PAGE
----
The world is cheering. Air parted by clapping hands and screams of joy. I stand in the middle of the field along with so many others and stare as Muse soars for the celestial heavens.
A handful curse the ascent. A preacher has materialised from the wood work and is running a sermon on heresy. She’s got a crowd and they cluster round her like iron filings caught in a magnets grasp. Anyone who turns their eyes to the sky would see this was mans pinnacle achievement. Disbelievers be damned.
The Muse vessel is pushed by a billowing snake of hydrogen surging the ship into the sky and through the atmosphere. It was as if mankind had awakened some elemental being, born from the baked earth but destined to transcend.
A local production company had erected a huge screen in the middle of the field. It shows the Chosen Ones. Sixteen hundred colonisers sitting in rows. Cheers and smiles can be made out through faceplates. Tears of happiness and fear. Some raise their hands treating it like the single biggest and most expensive roller coaster ride the world had ever seen. Which, of course, it is. And why not? They have a ticket into the history books, they are going to have statues erected in their honour in every country on earth.
The first colonisers.
Lucy clasps my hand. Her eyes are skyward, her face a mask of anxious hope. Her sister, Freiya, is a Chosen One. Her name had been chewed over by the Muse mission databanks and ejected at the lottery. She had the right “genetic qualifications”. No history of hereditary disease in the family, no psychiatric problems. Good blood. Her father a Ghanaian athlete, her mother a diplomat for the Australian government. Mixed. Strong. My wife could have be one of them but they didn’t allow more than one member of any family.
I can’t imagine watching Lucy being shot away from me. To experience the frightful nothingness of space and to start anew on Tierron whilst I died here on Earth.
Muse is in its final arch. I can’t make out the vessel from this far down so I watch the new image on the screen. A zoom shot of the outside of the vessel. Sun shattering against the external mounted solar panels, friction scorching the outer hull. A diamond in the blue sky. My wife squeezes harder, the breath catches in my throat and I feel tears stinging behind my eyes. A voice comes over the loudspeakers.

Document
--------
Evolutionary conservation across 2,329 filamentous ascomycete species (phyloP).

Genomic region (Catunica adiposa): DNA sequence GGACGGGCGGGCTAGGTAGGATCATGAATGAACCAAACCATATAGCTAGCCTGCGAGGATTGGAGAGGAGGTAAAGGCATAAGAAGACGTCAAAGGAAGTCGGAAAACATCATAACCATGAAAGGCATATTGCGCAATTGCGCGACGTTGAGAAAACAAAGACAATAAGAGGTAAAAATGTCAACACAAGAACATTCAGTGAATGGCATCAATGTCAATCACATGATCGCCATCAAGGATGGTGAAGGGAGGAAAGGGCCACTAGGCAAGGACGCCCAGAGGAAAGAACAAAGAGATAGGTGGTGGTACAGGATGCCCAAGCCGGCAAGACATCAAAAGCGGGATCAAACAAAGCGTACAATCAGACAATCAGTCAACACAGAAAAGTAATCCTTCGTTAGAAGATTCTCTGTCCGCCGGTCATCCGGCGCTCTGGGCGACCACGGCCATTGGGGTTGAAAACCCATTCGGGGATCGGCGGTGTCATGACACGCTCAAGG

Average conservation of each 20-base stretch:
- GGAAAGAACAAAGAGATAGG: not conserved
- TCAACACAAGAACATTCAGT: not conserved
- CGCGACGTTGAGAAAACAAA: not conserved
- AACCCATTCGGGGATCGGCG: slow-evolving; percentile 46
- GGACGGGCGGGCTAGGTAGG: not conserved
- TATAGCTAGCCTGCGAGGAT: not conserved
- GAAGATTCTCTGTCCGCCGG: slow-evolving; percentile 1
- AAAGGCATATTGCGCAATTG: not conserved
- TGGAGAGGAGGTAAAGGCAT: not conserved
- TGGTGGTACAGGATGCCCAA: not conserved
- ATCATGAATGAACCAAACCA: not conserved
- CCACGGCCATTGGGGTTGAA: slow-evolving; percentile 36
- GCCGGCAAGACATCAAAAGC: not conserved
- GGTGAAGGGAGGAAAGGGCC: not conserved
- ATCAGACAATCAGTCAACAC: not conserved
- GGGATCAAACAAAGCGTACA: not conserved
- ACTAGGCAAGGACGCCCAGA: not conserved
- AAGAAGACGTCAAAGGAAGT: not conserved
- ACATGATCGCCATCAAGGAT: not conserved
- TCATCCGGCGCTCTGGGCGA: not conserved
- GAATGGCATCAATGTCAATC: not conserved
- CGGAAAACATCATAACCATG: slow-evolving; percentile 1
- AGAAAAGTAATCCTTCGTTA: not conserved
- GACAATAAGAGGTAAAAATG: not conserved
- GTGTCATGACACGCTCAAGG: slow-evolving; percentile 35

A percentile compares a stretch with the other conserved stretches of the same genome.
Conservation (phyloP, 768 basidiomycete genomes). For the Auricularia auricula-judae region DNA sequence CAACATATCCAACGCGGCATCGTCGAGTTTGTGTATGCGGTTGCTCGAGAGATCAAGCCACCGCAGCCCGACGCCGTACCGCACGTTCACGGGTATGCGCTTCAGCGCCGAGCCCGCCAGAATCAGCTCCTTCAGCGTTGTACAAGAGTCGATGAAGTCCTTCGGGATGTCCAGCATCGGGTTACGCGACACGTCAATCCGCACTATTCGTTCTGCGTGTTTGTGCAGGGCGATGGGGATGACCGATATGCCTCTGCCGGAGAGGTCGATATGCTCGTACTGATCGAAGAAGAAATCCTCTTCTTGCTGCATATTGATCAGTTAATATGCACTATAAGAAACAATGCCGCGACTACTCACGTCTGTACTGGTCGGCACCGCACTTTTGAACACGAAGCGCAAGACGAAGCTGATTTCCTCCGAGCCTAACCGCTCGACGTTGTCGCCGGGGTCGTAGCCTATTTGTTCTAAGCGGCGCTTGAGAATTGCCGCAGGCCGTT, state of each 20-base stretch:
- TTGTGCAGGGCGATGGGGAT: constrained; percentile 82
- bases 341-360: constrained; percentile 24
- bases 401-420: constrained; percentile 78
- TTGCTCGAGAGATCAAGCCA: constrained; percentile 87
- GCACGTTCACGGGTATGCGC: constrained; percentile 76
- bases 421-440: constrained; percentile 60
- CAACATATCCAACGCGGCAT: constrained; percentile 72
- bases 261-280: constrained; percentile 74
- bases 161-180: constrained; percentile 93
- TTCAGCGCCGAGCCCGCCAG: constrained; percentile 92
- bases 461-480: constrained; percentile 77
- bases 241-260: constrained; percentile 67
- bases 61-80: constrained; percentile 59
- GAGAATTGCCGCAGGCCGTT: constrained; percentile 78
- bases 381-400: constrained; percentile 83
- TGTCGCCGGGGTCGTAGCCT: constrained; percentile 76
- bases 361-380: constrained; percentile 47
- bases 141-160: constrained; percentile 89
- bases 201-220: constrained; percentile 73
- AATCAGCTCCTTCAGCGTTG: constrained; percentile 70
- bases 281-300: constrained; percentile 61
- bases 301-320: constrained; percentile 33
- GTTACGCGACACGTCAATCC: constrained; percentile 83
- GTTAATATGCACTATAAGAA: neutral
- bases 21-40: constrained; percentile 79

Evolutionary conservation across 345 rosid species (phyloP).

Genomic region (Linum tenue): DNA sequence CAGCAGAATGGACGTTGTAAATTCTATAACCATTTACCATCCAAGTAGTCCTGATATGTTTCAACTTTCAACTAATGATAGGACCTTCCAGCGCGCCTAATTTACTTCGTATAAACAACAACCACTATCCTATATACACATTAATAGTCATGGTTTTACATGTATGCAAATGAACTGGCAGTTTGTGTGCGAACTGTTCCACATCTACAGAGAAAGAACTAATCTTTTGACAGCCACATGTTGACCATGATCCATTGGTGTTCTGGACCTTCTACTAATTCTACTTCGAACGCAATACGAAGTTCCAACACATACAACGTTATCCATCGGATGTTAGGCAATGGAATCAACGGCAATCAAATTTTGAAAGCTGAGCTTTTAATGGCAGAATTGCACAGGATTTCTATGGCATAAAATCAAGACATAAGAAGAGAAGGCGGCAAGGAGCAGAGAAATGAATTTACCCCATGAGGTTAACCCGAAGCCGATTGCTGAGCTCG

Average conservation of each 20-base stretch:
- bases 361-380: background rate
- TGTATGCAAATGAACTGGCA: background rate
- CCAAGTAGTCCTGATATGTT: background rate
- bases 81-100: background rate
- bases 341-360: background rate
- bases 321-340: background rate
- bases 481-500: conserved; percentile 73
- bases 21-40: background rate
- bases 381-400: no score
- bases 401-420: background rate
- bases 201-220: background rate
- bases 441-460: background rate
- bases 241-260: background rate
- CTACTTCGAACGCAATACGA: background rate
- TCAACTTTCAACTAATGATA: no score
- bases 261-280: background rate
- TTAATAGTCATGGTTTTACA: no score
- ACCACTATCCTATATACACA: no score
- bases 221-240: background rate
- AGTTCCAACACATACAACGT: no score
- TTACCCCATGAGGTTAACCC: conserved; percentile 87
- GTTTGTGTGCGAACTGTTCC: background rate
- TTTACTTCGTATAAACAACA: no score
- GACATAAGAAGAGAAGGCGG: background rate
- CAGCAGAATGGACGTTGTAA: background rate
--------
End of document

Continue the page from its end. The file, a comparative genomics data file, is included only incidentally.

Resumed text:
‘Ladies and gentlemen. The Muse Project has le-‘
Explosion. Highly volatile fuel burns white across miles of airspace as if a star has erupted into being within our atmosphere. Stunned silence. A hiss of static from the dead camera feeds. A thud in my finger. Broken. But the pain is distant, as if it had happened to someone else.
I turn to Lucy. Tears tumble down her cheeks. I can see the quick intake of breath fill her chest before she screams. The sound is pure agony. I move to hold her but she drops to her knees.
Above, debris shoots to all points of the compass.
The screen changes. A face. Everyone knows him. He’s crying. His voice is coarse with pain.
‘Ladies and gentlemen.’ People’s screams and pleas and sobs ebb away as they turn to the screen, wrenching their eyes from the flower of debris descending back to earth. Lucy doesn’t look. She stays on the floor and screams into the dust.
‘The Muse Project…has failed.’ A hush blankets the crowd, a few whimpers that sound like wounded animals. The preacher on the far side doesn’t miss a beat and fills the stunned silence with a screech of laughter. I glance over, someone is moving toward her, shoulders hunched. I don’t care. I don’t feel anything. I turn back to the screen.
‘It is with a heavy heart…that I tell you now that this project was humanity’s last hope at survival.’
A ripple of confusion, a few exchanged glances.
‘You were told this was to be the biggest colonial effort that mankind has ever attempted, the next big step as humanity reaches into the galaxy. You have been told a lie. The Muse Project was an arc mission. A mission to send survivors to Tierron. A last ditch attempt to save humanity’s future…away from earth.’
A woman screams. A man next to her plucks up a camping chair and hurls it at a bank of electrical equipment. Everyone ducks as gunshots fire out. Pockmarks pepper the crying man’s face. He keeps talking.
‘The Agriculture Initiative has failed. The last remaining stocks—‘
Another man kickd the generator and the screen goes blank. I wrap my arms around Lucy’s waist and pull her to her feet.
We run for the treeline.
The world is about to tear itself apart.